Dining Out magazine — mostly menus but some features too — invited readers to select what they considered the best in various categories. Like all such reader selections, the results are heavily weighted toward what’s “hot” and “in” now, not necessarily the best. How, for example, would Black Cat and/or its sister restaurant, Bramble & Hare be left off the farm-to-table list? And not to put to fine a point on it, but Chez Thuy is not really Chinese and Sherpa’s is not really Indian. But here, with that caution, is the Prime Picks list. Clicking on a category should bring up details on the winner:
Denver, Broomfield & Boulder host three very different events.
Denver Harvest Week, October 5-9
GrowHaus, a multi-pronged attack on north Denver’s food desert, an educational enterprise and a supplier of sustainable foods, again hosts Harvest Week. Each night, a group chefs from independent restaurants come together to create pop-up parties (four dinners, one brunch at the GrowHaus, the city’s ultimate urban garden. Every day includes a full bar, copious amounts of food, and endless amounts of fun. All the festivities of the week go to support EatDenver and the Growhaus. Click here for details and tickets.
Flatirons Food Film Festival, October 19-24
Six days of films (six features plus shorts), special events, talks, a sushi walk and more taking place in several Boulder venues. The Films page contains descriptions and trailers for all of feature-length films, plus information about short films and events. The new Tickets page contains information about individual films and events, plus different types of passes. The big name is James Beard Award-winning chef Andy Ricker of the Pok Pok restaurant empire in Portland, Oregon, who appears Friday, October 23. He is supporting of “Farang,” a documentary chronicling his search for authentic flavor. He has appeared on Anthony Bourdain’s television series, No Reservations and Parts Unknown, and introduces the film and participates in a Q&A session after the screening.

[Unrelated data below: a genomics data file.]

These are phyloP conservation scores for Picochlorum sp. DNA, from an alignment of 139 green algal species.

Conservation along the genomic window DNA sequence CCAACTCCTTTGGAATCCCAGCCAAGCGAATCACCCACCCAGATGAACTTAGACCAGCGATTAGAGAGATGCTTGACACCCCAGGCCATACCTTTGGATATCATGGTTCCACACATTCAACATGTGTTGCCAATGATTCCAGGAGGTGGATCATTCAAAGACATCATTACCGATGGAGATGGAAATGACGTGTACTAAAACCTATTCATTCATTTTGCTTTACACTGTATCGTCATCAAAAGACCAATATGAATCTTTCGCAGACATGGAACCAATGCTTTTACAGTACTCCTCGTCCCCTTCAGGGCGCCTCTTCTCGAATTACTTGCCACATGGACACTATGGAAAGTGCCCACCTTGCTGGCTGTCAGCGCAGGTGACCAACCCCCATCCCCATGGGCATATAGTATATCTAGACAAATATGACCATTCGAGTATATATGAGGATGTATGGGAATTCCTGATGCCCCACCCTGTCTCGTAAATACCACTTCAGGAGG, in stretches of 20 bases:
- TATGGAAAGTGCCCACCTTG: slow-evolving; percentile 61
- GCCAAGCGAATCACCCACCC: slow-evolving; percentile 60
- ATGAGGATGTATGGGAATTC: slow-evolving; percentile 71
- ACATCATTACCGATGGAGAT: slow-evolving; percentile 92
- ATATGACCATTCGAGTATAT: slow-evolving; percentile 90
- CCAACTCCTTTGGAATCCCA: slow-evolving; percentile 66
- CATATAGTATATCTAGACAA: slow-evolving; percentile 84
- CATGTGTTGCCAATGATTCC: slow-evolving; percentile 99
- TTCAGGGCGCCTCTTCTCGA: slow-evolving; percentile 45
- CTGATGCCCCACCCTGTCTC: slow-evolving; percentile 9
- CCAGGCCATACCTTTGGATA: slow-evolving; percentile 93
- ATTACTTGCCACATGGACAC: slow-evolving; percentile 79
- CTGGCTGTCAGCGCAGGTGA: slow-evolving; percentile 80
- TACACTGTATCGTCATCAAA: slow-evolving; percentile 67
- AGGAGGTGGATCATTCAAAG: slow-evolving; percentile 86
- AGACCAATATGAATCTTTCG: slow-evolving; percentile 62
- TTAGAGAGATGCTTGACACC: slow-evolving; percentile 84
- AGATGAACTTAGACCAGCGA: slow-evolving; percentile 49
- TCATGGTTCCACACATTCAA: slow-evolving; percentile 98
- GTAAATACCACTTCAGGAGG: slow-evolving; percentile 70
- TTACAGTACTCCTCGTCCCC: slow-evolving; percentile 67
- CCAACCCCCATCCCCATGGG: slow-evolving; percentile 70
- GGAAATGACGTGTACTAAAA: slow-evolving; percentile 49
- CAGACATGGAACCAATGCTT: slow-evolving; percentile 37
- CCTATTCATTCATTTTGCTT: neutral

Denver International Wine Festival, October 28-30
The Denver International Wine Festival drops anchor at the Omni Interlocken in Broomfield with a packed schedule of tastings and seminars. Highlights are the Grand Vinters Dinner at the Omni’s Meritrage Restaurant on Wednesday, the Pairsine wine-pairing competition where top regional chefs prepare dishes to pair with gold medal award-winning wines from an earlier wine competition and the Grand Tasting on Friday. This year’s honorary host is Karen MacNeil, author of The Wine Bible. Click here to purchase tickets.
It’s not like there’s a shortage of pizza places in Boulder — or that there’s a shortage of fast-casual spots with sleek design at Twenty Ninth Street. But PizzaRev, the first and so far only location of a California chain, has a neat gimmick.
In addition to the kids’ menu, there’s one size of pizza (11 inches), a choice of thee sauces (plus olive oil), 11 meats and 17 veggies. No extra charge for any number and combination of toppings. The thin-crust pizza bakes quickly and to almost cracker-like edges.
I liked the availability of side and entrée salads, and if we hadn’t used a BOGO coupon, I’d have tried one of those too.
Price check: One-cheese pizza, $5.99; Craft Your Own or Our Way pizzas, or Craft Your Own entrée salad, $8.25; kids’ meal (children 9 and under; kid-size pizza, apple sauce or Oreos, milk or apple juice box), $5.99; side salads, $3.99; desserts, $1.99-$3.99.
Pizza Rev is located at 1650 28th Street, Boulder; 303-444-1122.
The Village Coffee Shop makes Thrillist top-21 list.
Boulder’s Village Coffee Shop is a favorite local greasy spoon, beloved by folks who revere traditional American breakfast and lunch dishes. It’s a coffee-not-cappuccino kind of place in a small strip fall.
I’ve been there any number of times and always order the pancakes (usually blueberry). They are huge. Three are too many for me. Even two are more than I can handle. One is just right. But at the counter and at the Formica-topped tables, regulars wolf down gargantuan portions. First-timers are called “Village virgins” and are given a special welcome. But it’s the pancakes that captivated Thrillist.com’s scout, who wrote on “The 21 Best Pancakes in America“: